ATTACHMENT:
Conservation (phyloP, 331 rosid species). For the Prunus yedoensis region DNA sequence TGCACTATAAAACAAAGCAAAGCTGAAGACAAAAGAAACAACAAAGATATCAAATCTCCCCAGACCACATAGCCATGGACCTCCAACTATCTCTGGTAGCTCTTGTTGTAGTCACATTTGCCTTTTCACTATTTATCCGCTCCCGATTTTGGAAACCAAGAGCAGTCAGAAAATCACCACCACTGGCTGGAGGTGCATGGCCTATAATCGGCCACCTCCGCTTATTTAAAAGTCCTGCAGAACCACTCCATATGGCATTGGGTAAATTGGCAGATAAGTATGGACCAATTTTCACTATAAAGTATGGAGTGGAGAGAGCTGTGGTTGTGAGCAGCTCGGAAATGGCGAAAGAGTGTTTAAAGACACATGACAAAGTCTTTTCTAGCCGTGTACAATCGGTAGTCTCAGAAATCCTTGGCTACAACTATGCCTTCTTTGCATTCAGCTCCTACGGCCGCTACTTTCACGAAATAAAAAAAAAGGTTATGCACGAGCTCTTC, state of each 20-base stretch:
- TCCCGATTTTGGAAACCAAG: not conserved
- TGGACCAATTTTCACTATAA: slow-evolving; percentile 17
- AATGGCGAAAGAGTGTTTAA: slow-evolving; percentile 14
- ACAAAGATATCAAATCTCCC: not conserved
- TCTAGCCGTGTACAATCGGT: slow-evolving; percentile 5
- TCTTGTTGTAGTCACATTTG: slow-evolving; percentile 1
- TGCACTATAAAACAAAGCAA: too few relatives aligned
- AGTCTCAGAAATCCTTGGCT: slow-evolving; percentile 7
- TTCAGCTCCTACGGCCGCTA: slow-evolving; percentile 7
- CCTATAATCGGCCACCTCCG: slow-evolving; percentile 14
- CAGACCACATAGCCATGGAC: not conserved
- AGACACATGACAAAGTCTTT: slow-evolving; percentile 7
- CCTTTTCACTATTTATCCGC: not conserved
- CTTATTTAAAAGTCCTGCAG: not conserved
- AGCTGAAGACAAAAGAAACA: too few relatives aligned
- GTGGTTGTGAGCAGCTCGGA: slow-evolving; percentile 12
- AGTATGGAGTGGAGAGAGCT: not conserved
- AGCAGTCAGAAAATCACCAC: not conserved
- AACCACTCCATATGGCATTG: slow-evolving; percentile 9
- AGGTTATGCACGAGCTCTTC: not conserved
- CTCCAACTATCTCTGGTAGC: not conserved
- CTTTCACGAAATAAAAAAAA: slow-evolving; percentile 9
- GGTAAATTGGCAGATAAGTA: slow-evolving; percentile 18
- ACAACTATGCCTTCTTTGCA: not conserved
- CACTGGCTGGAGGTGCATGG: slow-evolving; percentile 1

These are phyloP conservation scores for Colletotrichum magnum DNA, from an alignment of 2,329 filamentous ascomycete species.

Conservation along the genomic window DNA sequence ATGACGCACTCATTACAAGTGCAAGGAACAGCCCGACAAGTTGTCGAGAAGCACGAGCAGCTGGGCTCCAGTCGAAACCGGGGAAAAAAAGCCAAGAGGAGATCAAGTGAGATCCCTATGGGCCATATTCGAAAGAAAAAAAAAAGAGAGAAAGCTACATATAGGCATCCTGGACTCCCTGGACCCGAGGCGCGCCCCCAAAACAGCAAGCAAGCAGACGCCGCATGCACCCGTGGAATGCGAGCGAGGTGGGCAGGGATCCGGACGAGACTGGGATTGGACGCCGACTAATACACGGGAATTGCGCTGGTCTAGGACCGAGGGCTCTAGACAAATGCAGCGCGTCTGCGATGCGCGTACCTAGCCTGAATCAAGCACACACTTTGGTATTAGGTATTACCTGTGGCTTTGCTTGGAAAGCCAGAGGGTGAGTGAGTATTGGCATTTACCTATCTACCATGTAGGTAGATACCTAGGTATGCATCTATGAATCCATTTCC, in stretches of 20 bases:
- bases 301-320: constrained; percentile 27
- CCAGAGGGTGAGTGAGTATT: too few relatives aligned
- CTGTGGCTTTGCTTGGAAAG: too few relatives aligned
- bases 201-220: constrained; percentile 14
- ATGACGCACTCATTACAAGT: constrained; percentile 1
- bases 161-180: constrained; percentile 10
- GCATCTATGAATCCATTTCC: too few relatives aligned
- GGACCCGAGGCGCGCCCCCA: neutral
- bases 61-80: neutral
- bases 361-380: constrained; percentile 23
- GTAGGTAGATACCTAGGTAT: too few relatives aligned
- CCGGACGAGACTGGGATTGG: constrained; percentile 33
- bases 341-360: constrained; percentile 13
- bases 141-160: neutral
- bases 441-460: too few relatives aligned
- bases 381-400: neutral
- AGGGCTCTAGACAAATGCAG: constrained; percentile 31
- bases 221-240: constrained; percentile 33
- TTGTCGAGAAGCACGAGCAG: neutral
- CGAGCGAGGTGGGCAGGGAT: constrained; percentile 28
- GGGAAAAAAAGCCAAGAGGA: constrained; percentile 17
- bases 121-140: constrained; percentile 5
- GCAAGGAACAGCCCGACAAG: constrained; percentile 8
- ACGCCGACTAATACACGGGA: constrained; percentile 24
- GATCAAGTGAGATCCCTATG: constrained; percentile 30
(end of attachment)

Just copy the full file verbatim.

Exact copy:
Conservation (phyloP, 331 rosid species). For the Prunus yedoensis region DNA sequence TGCACTATAAAACAAAGCAAAGCTGAAGACAAAAGAAACAACAAAGATATCAAATCTCCCCAGACCACATAGCCATGGACCTCCAACTATCTCTGGTAGCTCTTGTTGTAGTCACATTTGCCTTTTCACTATTTATCCGCTCCCGATTTTGGAAACCAAGAGCAGTCAGAAAATCACCACCACTGGCTGGAGGTGCATGGCCTATAATCGGCCACCTCCGCTTATTTAAAAGTCCTGCAGAACCACTCCATATGGCATTGGGTAAATTGGCAGATAAGTATGGACCAATTTTCACTATAAAGTATGGAGTGGAGAGAGCTGTGGTTGTGAGCAGCTCGGAAATGGCGAAAGAGTGTTTAAAGACACATGACAAAGTCTTTTCTAGCCGTGTACAATCGGTAGTCTCAGAAATCCTTGGCTACAACTATGCCTTCTTTGCATTCAGCTCCTACGGCCGCTACTTTCACGAAATAAAAAAAAAGGTTATGCACGAGCTCTTC, state of each 20-base stretch:
- TCCCGATTTTGGAAACCAAG: not conserved
- TGGACCAATTTTCACTATAA: slow-evolving; percentile 17
- AATGGCGAAAGAGTGTTTAA: slow-evolving; percentile 14
- ACAAAGATATCAAATCTCCC: not conserved
- TCTAGCCGTGTACAATCGGT: slow-evolving; percentile 5
- TCTTGTTGTAGTCACATTTG: slow-evolving; percentile 1
- TGCACTATAAAACAAAGCAA: too few relatives aligned
- AGTCTCAGAAATCCTTGGCT: slow-evolving; percentile 7
- TTCAGCTCCTACGGCCGCTA: slow-evolving; percentile 7
- CCTATAATCGGCCACCTCCG: slow-evolving; percentile 14
- CAGACCACATAGCCATGGAC: not conserved
- AGACACATGACAAAGTCTTT: slow-evolving; percentile 7
- CCTTTTCACTATTTATCCGC: not conserved
- CTTATTTAAAAGTCCTGCAG: not conserved
- AGCTGAAGACAAAAGAAACA: too few relatives aligned
- GTGGTTGTGAGCAGCTCGGA: slow-evolving; percentile 12
- AGTATGGAGTGGAGAGAGCT: not conserved
- AGCAGTCAGAAAATCACCAC: not conserved
- AACCACTCCATATGGCATTG: slow-evolving; percentile 9
- AGGTTATGCACGAGCTCTTC: not conserved
- CTCCAACTATCTCTGGTAGC: not conserved
- CTTTCACGAAATAAAAAAAA: slow-evolving; percentile 9
- GGTAAATTGGCAGATAAGTA: slow-evolving; percentile 18
- ACAACTATGCCTTCTTTGCA: not conserved
- CACTGGCTGGAGGTGCATGG: slow-evolving; percentile 1

These are phyloP conservation scores for Colletotrichum magnum DNA, from an alignment of 2,329 filamentous ascomycete species.

Conservation along the genomic window DNA sequence ATGACGCACTCATTACAAGTGCAAGGAACAGCCCGACAAGTTGTCGAGAAGCACGAGCAGCTGGGCTCCAGTCGAAACCGGGGAAAAAAAGCCAAGAGGAGATCAAGTGAGATCCCTATGGGCCATATTCGAAAGAAAAAAAAAAGAGAGAAAGCTACATATAGGCATCCTGGACTCCCTGGACCCGAGGCGCGCCCCCAAAACAGCAAGCAAGCAGACGCCGCATGCACCCGTGGAATGCGAGCGAGGTGGGCAGGGATCCGGACGAGACTGGGATTGGACGCCGACTAATACACGGGAATTGCGCTGGTCTAGGACCGAGGGCTCTAGACAAATGCAGCGCGTCTGCGATGCGCGTACCTAGCCTGAATCAAGCACACACTTTGGTATTAGGTATTACCTGTGGCTTTGCTTGGAAAGCCAGAGGGTGAGTGAGTATTGGCATTTACCTATCTACCATGTAGGTAGATACCTAGGTATGCATCTATGAATCCATTTCC, in stretches of 20 bases:
- bases 301-320: constrained; percentile 27
- CCAGAGGGTGAGTGAGTATT: too few relatives aligned
- CTGTGGCTTTGCTTGGAAAG: too few relatives aligned
- bases 201-220: constrained; percentile 14
- ATGACGCACTCATTACAAGT: constrained; percentile 1
- bases 161-180: constrained; percentile 10
- GCATCTATGAATCCATTTCC: too few relatives aligned
- GGACCCGAGGCGCGCCCCCA: neutral
- bases 61-80: neutral
- bases 361-380: constrained; percentile 23
- GTAGGTAGATACCTAGGTAT: too few relatives aligned
- CCGGACGAGACTGGGATTGG: constrained; percentile 33
- bases 341-360: constrained; percentile 13
- bases 141-160: neutral
- bases 441-460: too few relatives aligned
- bases 381-400: neutral
- AGGGCTCTAGACAAATGCAG: constrained; percentile 31
- bases 221-240: constrained; percentile 33
- TTGTCGAGAAGCACGAGCAG: neutral
- CGAGCGAGGTGGGCAGGGAT: constrained; percentile 28
- GGGAAAAAAAGCCAAGAGGA: constrained; percentile 17
- bases 121-140: constrained; percentile 5
- GCAAGGAACAGCCCGACAAG: constrained; percentile 8
- ACGCCGACTAATACACGGGA: constrained; percentile 24
- GATCAAGTGAGATCCCTATG: constrained; percentile 30